Pandora Picture

"Hope is what make us strong. It is why we are here, it is what we fight with when all else is lost." - Pandora

Contrary to real mythology, Pandora was crafted and given the gift of life by the smith god Hephaestus. He grew fond of her, and considered Pandora his daughter, while Zeus viewed her as an unnatural abomination, often referring to her as a "thing" or "object". After Kratos found Pandora's Box protected by the Flames of Olympus, Athena appeared before him, informing him of Pandora's role as key, and how to gain access to the Box's contents.
Whilst visiting Hephaestus one more time, the smith god revealed to Kratos that he created Pandora as a key to the Box, but grew fond of her. Consequently, he sheltered her from Zeus and instead suggested Cronos the perfect guardian for the box, as no mortal could best a Titan. However, after Kratos used the box to defeat Ares, Zeus became fearful of the box's power and tortured Hephaestus until he revealed Pandora's location. Zeus then hid the Box in the Flames of Olympus, so that only Pandora could unseal it, and seized Pandora, preventing her from ever freeing the Box. Zeus then ordered Daedalus to construct a Labyrinth to keep Pandora imprisoned, much like he did with the Minotaur.

Pandora was able to communicate with Kratos through bronze statues in her likeness, appearing from a small blue flame in the statue's hands. She appeared several times through the Ghost of Sparta's journey, asking him to free her and hinting at her location.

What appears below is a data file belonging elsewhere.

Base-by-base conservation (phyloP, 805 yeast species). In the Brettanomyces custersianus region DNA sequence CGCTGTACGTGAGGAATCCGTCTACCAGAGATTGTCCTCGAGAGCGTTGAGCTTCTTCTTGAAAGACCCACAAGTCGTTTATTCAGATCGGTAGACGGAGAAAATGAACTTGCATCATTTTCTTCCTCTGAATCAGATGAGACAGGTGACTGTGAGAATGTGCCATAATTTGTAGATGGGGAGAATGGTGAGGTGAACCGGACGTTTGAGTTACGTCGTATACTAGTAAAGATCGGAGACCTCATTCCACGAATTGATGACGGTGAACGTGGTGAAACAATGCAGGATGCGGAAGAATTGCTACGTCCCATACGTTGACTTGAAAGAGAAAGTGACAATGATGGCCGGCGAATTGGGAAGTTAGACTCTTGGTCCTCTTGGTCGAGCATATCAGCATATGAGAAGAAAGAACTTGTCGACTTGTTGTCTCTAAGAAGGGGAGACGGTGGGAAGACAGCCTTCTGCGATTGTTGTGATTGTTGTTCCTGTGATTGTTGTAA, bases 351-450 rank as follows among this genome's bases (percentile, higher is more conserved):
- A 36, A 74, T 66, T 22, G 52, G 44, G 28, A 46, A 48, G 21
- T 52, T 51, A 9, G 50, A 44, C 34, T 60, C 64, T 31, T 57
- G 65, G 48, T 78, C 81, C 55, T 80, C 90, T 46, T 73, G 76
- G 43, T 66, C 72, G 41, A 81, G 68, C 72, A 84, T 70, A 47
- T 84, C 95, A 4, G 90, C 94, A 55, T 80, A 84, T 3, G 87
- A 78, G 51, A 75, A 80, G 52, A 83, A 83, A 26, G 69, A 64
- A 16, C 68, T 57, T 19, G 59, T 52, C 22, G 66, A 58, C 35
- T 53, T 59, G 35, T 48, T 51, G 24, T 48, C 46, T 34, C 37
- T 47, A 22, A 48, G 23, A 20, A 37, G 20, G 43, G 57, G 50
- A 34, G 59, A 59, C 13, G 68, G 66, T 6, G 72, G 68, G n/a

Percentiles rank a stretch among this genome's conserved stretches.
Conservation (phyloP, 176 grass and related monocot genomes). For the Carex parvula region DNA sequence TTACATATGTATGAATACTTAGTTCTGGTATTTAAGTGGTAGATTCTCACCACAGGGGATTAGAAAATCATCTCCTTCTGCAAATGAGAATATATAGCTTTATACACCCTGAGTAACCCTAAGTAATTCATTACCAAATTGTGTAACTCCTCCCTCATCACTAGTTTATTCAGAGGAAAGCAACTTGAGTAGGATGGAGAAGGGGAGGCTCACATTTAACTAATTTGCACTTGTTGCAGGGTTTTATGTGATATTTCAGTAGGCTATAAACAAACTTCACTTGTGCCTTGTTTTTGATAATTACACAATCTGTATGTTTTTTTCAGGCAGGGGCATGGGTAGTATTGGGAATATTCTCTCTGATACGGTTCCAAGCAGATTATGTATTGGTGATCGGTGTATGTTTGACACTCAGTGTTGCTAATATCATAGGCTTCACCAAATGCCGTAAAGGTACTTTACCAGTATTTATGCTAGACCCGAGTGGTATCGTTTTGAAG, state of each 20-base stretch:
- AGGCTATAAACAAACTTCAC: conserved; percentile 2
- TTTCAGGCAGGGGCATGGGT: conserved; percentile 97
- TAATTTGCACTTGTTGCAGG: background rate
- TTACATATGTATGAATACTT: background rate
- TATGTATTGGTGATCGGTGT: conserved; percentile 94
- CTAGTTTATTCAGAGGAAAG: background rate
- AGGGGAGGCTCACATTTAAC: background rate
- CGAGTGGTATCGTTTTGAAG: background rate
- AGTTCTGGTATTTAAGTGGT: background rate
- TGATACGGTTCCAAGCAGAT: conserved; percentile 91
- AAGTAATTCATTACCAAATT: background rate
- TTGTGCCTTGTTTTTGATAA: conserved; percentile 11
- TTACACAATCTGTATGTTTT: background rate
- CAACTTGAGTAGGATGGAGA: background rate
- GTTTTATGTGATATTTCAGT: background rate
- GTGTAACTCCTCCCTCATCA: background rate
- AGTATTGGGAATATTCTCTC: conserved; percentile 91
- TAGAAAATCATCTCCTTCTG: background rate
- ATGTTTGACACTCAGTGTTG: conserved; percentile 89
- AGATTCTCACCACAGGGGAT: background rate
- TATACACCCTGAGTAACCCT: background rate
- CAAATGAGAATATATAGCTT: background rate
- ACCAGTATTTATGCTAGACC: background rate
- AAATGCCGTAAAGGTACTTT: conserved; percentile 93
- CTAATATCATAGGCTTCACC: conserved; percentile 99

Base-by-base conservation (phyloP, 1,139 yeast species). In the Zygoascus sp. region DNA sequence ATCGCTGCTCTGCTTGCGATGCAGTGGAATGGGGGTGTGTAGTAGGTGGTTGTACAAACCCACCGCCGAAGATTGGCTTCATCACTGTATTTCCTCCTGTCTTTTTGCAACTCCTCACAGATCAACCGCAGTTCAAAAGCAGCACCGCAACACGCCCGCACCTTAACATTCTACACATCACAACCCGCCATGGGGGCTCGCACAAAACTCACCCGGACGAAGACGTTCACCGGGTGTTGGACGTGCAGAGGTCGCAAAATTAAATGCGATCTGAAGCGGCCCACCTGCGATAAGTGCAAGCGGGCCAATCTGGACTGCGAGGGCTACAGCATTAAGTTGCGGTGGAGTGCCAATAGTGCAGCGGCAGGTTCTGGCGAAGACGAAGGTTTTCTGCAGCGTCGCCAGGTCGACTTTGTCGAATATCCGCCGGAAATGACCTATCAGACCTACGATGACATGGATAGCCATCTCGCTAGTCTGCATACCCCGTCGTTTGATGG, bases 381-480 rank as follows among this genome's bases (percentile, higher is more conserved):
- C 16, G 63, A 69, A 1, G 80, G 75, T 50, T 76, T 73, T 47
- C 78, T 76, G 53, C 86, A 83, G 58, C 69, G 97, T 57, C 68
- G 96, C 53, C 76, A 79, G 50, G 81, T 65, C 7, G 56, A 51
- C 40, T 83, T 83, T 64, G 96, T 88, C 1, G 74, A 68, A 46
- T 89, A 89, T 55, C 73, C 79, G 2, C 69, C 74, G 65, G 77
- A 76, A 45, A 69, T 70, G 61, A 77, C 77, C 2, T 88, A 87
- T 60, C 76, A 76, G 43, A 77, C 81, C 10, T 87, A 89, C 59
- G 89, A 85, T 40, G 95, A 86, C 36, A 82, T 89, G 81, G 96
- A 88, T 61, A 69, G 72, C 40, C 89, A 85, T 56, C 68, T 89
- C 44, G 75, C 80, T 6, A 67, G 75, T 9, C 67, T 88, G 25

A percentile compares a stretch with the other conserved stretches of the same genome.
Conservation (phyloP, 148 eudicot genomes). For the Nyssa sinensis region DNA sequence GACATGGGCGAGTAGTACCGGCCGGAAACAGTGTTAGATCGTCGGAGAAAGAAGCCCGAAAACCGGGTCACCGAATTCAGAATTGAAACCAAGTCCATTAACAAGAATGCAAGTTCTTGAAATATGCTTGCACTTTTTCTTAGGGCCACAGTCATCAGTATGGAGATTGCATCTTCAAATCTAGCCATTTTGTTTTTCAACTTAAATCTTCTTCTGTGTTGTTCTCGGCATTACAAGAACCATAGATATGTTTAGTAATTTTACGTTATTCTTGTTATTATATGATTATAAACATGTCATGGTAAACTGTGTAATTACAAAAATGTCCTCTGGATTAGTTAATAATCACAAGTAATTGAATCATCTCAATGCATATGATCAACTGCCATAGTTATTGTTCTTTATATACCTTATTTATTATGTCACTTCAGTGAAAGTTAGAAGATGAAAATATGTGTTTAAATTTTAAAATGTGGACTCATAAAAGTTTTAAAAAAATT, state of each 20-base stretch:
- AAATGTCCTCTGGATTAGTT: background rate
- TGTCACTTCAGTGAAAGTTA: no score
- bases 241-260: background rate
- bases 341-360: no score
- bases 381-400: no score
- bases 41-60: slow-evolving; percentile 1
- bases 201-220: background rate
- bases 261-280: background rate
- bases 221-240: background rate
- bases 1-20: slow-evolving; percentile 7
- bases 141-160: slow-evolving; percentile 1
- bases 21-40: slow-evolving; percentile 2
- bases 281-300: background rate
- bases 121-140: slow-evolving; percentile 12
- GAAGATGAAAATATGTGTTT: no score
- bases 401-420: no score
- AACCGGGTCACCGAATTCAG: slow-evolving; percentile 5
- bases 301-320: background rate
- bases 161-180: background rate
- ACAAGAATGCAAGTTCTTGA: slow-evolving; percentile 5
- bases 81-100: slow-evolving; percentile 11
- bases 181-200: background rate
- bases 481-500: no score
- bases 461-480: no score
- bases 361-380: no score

It was within this Labyrinth that Kratos eventually found Pandora, trapped at the very core of the structure. She helped him escape the Labryinth by guiding Kratos along its cubes, and entering small grates that Kratos could not enter. On the other hand, Kratos had to save Pandora from several traps and protect her from hordes of monsters.

Eventually, Kratos brought Pandora to the Flame of Olympus (destroying much of the chamber in the process). Kratos however, could not bring himself to use her to free the Box from the Flames, and tried to stop her, even though she was already willing to sacrifice herself. Zeus appeared shortly afterwards, and a fight between the Ghost of Sparta and the King of Olympus ensued. Having buried Zeus under a pile of rubble, Kratos attempted to stop Pandora rushing into the Flames by grabbing onto her hand. At that point, Zeus and Pandora both attempted to influence Kratos' decision. Zeus demanded his son not to let her go, whilst Pandora demanded otherwise. Ultimately, Kratos' hatred towards Zeus proved greater than his desire to safeguard Pandora. Kratos lashed out at Zeus, while Pandora disappeared into the flames. Having sacrificed her life to aid Kratos, Pandora succeeded in extinguishing the flames, only for Kratos to discover the box empty. Zeus, who witnessed the whole ordeal, now stood near Kratos, gloating over another one of his "failures" before fleeing outside.

Despite Pandora's apparent death, her spirit lived on, appearing to Kratos as a ball of flame when he was attacked by Zeus' spirit. She was able to guide Kratos out of the chaos and darkness in which Zeus had trapped him in, eventually unlocking the power of Hope, sealed within Kratos' own soul, to finally defeat the King of the Gods.
Bia~.Sacred Saga
Greek Goddesses
Pandora
DIOSES ch 1.1 page 5
Jesus vs the Cyclops